3 Tips for Recruiting Top Talent
With so many moving parts and stakeholders, talent acquisition is an incredibly complex function of HR. Here are a few simple ways for an association to better compete for high-quality talent.
One company no longer accepts resumes, but rather uses gamification to find the right candidate for the job. Another company uses a video interviewing platform that has shortened its recruiting cycle from weeks to a matter of days. And yet another organization helps those candidate who didn’t get the job by sending them to an online portal that gives them feedback, as well as resume and interview tips.
These examples, all from Deloitte Insights’ “2017 Global Human Capital Trends” report, show just how complex talent acquisition has become—and how for-profits are managing the complexities.
And while it might be tempting to reach out for one of these new, shiny talent-acquisition tools, Robin Erickson, vice president and talent acquisition research leader at Bersin by Deloitte, has some advice for associations: “Don’t try to run before you can walk.”
So, where should an association start if they want to compete for quality talent in this increasingly digital age. Erickson has a few tips:
Look at your employment brand. An association’s employment brand is “everything an organization does in the digital and socially networked world [that] affects candidates’ decisions to work there,” according to the study, and it’s critical that associations monitor and align the messaging across all of its platforms.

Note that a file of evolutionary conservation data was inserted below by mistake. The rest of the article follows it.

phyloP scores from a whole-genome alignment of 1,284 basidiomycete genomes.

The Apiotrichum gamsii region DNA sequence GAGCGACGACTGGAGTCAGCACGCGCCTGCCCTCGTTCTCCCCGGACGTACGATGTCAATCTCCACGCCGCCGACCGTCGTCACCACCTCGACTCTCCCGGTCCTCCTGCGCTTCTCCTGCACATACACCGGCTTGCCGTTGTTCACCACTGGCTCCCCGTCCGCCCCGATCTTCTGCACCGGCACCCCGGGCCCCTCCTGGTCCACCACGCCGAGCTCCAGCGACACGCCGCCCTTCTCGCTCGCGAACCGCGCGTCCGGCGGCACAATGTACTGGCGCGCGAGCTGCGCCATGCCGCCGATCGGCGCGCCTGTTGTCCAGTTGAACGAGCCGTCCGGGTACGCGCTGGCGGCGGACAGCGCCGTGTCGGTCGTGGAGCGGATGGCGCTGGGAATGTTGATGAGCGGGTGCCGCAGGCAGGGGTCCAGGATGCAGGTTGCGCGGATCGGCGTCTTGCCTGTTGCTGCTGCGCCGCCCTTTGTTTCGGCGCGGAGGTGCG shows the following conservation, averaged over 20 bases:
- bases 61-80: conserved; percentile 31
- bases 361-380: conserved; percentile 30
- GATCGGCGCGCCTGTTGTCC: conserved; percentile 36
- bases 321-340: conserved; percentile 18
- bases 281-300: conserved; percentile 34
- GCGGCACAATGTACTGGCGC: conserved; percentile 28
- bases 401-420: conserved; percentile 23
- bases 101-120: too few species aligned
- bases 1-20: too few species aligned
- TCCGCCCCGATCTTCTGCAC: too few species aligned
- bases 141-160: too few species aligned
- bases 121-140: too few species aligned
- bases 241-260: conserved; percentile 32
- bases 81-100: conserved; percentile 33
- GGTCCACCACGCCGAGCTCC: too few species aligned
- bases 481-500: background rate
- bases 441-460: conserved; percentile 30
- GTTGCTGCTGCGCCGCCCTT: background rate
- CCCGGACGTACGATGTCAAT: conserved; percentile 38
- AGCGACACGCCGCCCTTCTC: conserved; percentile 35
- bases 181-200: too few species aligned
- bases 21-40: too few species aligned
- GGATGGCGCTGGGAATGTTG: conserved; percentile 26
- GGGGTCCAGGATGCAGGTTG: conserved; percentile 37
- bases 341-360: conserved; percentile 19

“Employment brand is how you’re going to attract people to your business, but it’s also how you’re going to keep them once they’re there …,” Erickson said. “It’s really, really important for companies to be asking, ‘What do we need to do to make sure our employment brand resonates with who we are and is something attractive to the people out there that we are looking for?’”
Amp up your social networking. “If you’re not using social networking—if you’re not using all the different sites—the harder it is for your organization to have any sort of pull,” Erickson said. She added that using social networking alleviates the pressure on the “post and pray” method, in which organizations post a position on a job board and hope that somebody with the right skills, salary expectations, and vision will apply.
On the flip side, if the organization’s HR team and hiring managers start forming relationships with people on social networking sites, the idea is that people will come to you and think of your organization as a potential employer.
Consider the job candidate’s experience. “Put yourself into the candidates’ shoes: What is unique about your organization that can add richness to the candidate experience?” said the study. “What qualities both set your company apart and make it more attractive to candidates?”
Associations should also think about what they could be doing poorly. “If you order something online, chances are you can actually track that purchase,” Erickson said. “If you apply for a job at an organization, sometimes you feel like your resume goes into a black hole.” Job candidates want that same transparency in the recruitment process, so associations might consider letting them know where their application stands or even provide contact information so candidates can follow-up with recruiters.
There’s no doubt that recruiting is a complex business. What are ways your association has been able to manage recruiting in an increasingly digital age? Please leave your comments below.
(portishead1/E+/Getty Images Plus)